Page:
Merlin is coming, but he's not in Camelot anymore.
Think of the magician-master of King Arthur's court, and you are likely to conjure up images of a kindly old man in a long gown, casting a glance over the kingdom as the subjects sing a Rodgers and Hammerstein tune.
Or, you might think of the more violent and mystical world of John Boorman's film "Excalibur."
You might even think--if you had the unlucky chance to catch it before its quick Broadway demise--of "Merlin," the Doug Henning version.
Wipe all of those images away, urges Ronald Allan-Lindblom, director of the "Merlin" that arrives tonight at Cal State Long Beach's Studio Theatre, care of California Repertory Company.
This is no conventional visit to the Round Table, but German playwright Tankred Dorst's massive treatment of the Arthurian legend as a metaphor for world history.
It's an epic concept at an epic length of seven hours divided into two parts. They can be viewed on successive evenings or together in a marathon Saturday afternoon-and-evening performance. By any measure, "Merlin" is the most ambitious production by the campus's resident professional company in its four-year life.
Dorst, who is 68 and still a dominant playwright in German theater, took the basic tale, as told by Sir Thomas Malory in "Le Morte D'Arthur," and expanded it into a sprawling vision embracing a kaleidoscope of styles from cabaret to theater of the absurd to the operatic.
His version, with his frequent collaborator Ursula Ehler, ran 9 1/2 hours in its 1981 premiere at the Dusseldorf Schauspielhaus.
Subsequent Dorst versions ran longer or shorter, but in whatever form, the epic gained a legendary status even in a national theater scene accustomed to the grand gesture.
"When I was visiting Germany in 1988," says Cal Rep artistic director Howard Burman, "I would ask what the most interesting play was. Other titles were mentioned, but the one people always came back to was 'Merlin.' "
Although this marks "Merlin's" American premiere in full production, it first crossed the ocean in a 1990 workshop production by director Pavel Cerny at Hollywood's First Stage.
"The First Stage workshop was when Howard and I first heard the play," Allan-Lindblom recalled, "and we found it to be remarkable."
Cal Rep has assembled its staging "from the ground up," said Allan-Lindblom, a graduate of Boston University and of the first class of the Pacific Conservatory of the Arts in Santa Maria-Solvang.
"The work really began with the actors and me, around the table, with them looking at me and saying, 'OK, Ron, what the hell are we going to do with this?' It was my job to have the answers," he said. "If what you see up there doesn't work, blame me, not Mr. Dorst."
Working from a 229-page script supplied by Dorst's German publisher, Allan-Lindblom said: "Such a text, with 265 roles and 97 scenes done in completely different styles, can be, well, very intimidating. But I know this group--our pros like Greg Mortensen and Richard Gang and Ashley Carr--and can gauge their emotions. And right now, after nine weeks of rehearsal, the cast is on a real high."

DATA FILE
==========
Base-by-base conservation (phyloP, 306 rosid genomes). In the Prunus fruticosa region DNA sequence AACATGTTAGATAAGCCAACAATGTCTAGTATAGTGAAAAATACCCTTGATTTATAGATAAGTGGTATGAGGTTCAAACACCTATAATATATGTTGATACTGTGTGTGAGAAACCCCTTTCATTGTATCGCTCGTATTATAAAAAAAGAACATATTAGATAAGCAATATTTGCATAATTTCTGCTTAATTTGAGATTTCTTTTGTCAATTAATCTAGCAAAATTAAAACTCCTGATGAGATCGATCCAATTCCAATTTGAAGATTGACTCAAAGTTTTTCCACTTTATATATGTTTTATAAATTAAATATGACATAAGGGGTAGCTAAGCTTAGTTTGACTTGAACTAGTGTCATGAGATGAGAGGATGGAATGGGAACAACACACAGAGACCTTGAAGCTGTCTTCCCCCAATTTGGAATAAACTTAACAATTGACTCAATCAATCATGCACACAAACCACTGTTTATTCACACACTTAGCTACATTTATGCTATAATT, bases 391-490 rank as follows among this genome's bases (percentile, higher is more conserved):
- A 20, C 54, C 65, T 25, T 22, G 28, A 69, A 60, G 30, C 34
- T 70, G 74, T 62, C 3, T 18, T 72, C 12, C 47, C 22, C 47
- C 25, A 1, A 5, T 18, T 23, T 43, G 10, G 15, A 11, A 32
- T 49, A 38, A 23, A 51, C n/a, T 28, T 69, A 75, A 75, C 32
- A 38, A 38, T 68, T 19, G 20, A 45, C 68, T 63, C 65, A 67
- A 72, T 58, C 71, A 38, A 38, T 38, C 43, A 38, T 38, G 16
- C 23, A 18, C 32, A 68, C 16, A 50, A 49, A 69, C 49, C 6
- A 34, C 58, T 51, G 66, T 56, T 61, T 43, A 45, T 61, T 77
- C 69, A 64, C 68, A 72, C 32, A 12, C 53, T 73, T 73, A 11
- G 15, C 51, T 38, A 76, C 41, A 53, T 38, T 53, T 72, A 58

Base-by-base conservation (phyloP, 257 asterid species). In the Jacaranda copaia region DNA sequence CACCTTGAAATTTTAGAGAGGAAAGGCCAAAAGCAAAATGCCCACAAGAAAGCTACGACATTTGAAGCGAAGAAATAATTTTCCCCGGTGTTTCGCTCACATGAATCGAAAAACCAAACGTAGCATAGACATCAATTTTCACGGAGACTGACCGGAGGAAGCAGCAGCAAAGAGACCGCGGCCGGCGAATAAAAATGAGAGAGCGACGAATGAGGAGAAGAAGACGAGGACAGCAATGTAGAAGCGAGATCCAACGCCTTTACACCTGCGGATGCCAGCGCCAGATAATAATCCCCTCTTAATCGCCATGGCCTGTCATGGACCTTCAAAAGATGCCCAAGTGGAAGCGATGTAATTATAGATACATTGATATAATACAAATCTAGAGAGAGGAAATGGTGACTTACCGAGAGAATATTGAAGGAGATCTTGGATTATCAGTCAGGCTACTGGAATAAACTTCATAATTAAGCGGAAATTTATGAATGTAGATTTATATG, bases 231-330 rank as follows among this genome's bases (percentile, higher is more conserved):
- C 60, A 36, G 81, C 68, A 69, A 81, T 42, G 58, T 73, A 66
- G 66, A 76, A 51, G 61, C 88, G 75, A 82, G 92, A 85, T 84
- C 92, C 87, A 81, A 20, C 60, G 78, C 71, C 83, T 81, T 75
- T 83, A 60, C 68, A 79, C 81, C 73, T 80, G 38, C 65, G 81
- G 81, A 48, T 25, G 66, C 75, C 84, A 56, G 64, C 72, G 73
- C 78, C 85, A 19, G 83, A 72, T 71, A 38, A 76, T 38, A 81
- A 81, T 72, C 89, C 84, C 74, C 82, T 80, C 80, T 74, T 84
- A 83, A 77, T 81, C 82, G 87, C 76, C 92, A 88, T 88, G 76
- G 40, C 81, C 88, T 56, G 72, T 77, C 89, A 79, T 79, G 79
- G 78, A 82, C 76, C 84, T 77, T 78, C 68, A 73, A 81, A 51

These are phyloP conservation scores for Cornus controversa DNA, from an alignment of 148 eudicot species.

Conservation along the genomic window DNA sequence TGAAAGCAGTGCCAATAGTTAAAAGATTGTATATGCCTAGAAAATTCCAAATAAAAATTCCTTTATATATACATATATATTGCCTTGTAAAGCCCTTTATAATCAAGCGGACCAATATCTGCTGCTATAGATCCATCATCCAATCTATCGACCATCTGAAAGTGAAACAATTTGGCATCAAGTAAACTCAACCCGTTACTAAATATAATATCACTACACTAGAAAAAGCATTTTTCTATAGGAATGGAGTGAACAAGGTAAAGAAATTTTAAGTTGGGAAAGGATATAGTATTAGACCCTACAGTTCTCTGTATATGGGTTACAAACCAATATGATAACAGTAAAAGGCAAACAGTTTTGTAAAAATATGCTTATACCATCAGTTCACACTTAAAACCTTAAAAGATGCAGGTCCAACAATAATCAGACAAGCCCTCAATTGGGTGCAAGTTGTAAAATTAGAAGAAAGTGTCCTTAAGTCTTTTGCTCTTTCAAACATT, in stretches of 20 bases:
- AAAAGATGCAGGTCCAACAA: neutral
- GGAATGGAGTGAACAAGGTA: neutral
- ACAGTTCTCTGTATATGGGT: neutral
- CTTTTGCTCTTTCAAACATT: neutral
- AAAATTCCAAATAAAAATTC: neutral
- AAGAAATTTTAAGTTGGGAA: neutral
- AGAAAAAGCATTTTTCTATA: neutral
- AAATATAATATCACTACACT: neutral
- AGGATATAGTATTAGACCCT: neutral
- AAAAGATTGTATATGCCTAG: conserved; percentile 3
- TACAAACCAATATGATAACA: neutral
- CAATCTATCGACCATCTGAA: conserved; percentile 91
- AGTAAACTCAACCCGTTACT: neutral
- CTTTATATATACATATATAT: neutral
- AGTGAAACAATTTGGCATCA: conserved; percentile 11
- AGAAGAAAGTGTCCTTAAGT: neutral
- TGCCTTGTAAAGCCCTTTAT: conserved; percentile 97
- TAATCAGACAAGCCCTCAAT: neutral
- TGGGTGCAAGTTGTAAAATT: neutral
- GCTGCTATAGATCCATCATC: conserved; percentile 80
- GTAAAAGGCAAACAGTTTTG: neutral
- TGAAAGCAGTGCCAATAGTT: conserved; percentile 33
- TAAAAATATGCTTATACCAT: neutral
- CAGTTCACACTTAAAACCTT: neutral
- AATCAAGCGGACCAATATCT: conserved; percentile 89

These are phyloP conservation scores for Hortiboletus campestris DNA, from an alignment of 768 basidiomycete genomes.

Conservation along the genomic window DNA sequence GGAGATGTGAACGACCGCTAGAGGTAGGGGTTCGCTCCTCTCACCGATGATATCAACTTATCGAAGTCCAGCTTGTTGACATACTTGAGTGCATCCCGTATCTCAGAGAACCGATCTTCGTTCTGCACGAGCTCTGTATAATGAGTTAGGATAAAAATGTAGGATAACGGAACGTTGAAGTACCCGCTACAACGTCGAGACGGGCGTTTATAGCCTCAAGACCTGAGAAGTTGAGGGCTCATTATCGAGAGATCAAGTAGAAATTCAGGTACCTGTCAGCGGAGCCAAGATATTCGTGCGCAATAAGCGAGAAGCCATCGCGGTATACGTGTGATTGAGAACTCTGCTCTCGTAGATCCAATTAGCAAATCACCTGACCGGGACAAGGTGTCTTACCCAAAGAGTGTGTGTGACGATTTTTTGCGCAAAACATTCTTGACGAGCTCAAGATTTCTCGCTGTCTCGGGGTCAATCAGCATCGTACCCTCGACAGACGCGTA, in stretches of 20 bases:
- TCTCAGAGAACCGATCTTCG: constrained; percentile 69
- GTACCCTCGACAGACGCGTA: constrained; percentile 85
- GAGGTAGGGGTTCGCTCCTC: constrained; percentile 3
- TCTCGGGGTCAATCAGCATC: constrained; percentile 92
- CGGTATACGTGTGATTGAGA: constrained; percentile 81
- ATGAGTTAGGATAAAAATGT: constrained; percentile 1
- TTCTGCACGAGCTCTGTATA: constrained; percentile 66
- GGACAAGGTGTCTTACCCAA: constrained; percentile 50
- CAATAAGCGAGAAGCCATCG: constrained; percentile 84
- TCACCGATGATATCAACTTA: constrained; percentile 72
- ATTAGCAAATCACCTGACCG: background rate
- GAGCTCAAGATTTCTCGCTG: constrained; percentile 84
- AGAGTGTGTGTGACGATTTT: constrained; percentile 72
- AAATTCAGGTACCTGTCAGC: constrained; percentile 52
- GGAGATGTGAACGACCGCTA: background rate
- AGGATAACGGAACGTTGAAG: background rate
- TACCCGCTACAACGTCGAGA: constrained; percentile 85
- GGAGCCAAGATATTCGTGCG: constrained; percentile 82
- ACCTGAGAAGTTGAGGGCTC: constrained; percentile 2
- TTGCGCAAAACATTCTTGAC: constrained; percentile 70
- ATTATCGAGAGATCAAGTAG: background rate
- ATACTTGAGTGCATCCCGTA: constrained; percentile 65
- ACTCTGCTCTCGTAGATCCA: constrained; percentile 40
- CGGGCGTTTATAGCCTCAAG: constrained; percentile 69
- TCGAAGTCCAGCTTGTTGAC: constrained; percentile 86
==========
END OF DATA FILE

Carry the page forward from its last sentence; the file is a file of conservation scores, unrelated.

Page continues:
But how to contend with a story that envisions, among other things, Merlin fathered by the Devil himself, a pair of dragons bursting from below onto the stage, and crowd scenes calling for hundreds?
"By metaphor," Allan-Lindblom stated calmly. "Everybody keeps saying that this is an impossible script. Nah, it's not impossible. Remember, we're doing this on a budget." Actual production costs were not available at press time.
"We are depicting a lot of the spectacle by suggestion, and with Holly Harbinger's choreography. For instance, when Dorst writes that a water fountain bursts around Merlin and his love Viviane, this is staged with dancers. I want to let Dorst provide the spectacle, through his language and action."
Allan-Lindblom, though, is well acquainted with the theater of spectacle both as an actor and collaborator with Josef Svoboda, founder of the revered Czech theater, Laterna Magika.
He played the title role of Svoboda's "The Black Monk" at Detroit's Hilberry Theatre (then run by Burman), and subsequently worked in Prague with Svoboda, who is known for his use of multiple projection screens and complex visual effects.
"He is my hero," said Allan-Lindblom, "and I would say that our 'Merlin' is Svoboda-inspired to the extent that he's devoted to metaphors, and not any sort of realism, on stage.
"But you need a real grounding to either direct or sit through a seven-hour play," he added. "For me, it's the theme of idealism: how it grows and how it collapses. That was a theme in 'Camelot,' too, but with Dorst, it's much, much deeper.
"Just by having Merlin reject his father the Devil for a life of goodness already takes the story to a larger realm," he said.
Dorst's own pessimism--the play ends with the Devil describing the death of the planet--derives from his dislike of all ideologies, a by-product of his youth in Nazi Germany.
But none of this, the Cal Rep artists know, connects with an American audience.
"We don't want to make this sound impossibly difficult," Allan-Lindblom said, "because it can be enjoyed for the rich variety of music (by Justus Matthews and Michael Kocab) and dance and the King Arthur legend.
"We also know that this might be a crash-and-burn mission, and, artistically, we're out on a limb. But I'd rather be doing this, with all due respect to Arthur Miller, than another 'Death of a Salesman.' "
* California Repertory Company's production of Tankred Dorst's "Merlin" opens tonight at 8 at Cal State Long Beach, 7th Street and West Campus Drive, Long Beach. Regular schedule (with parts I and II on alternating evenings and both parts presented on Saturday): Wednesdays-Saturdays, 8 p.m.; Saturdays, 2 p.m. $15 (for each part); $25 (for both parts). Ends May 14. (310) 985-7000.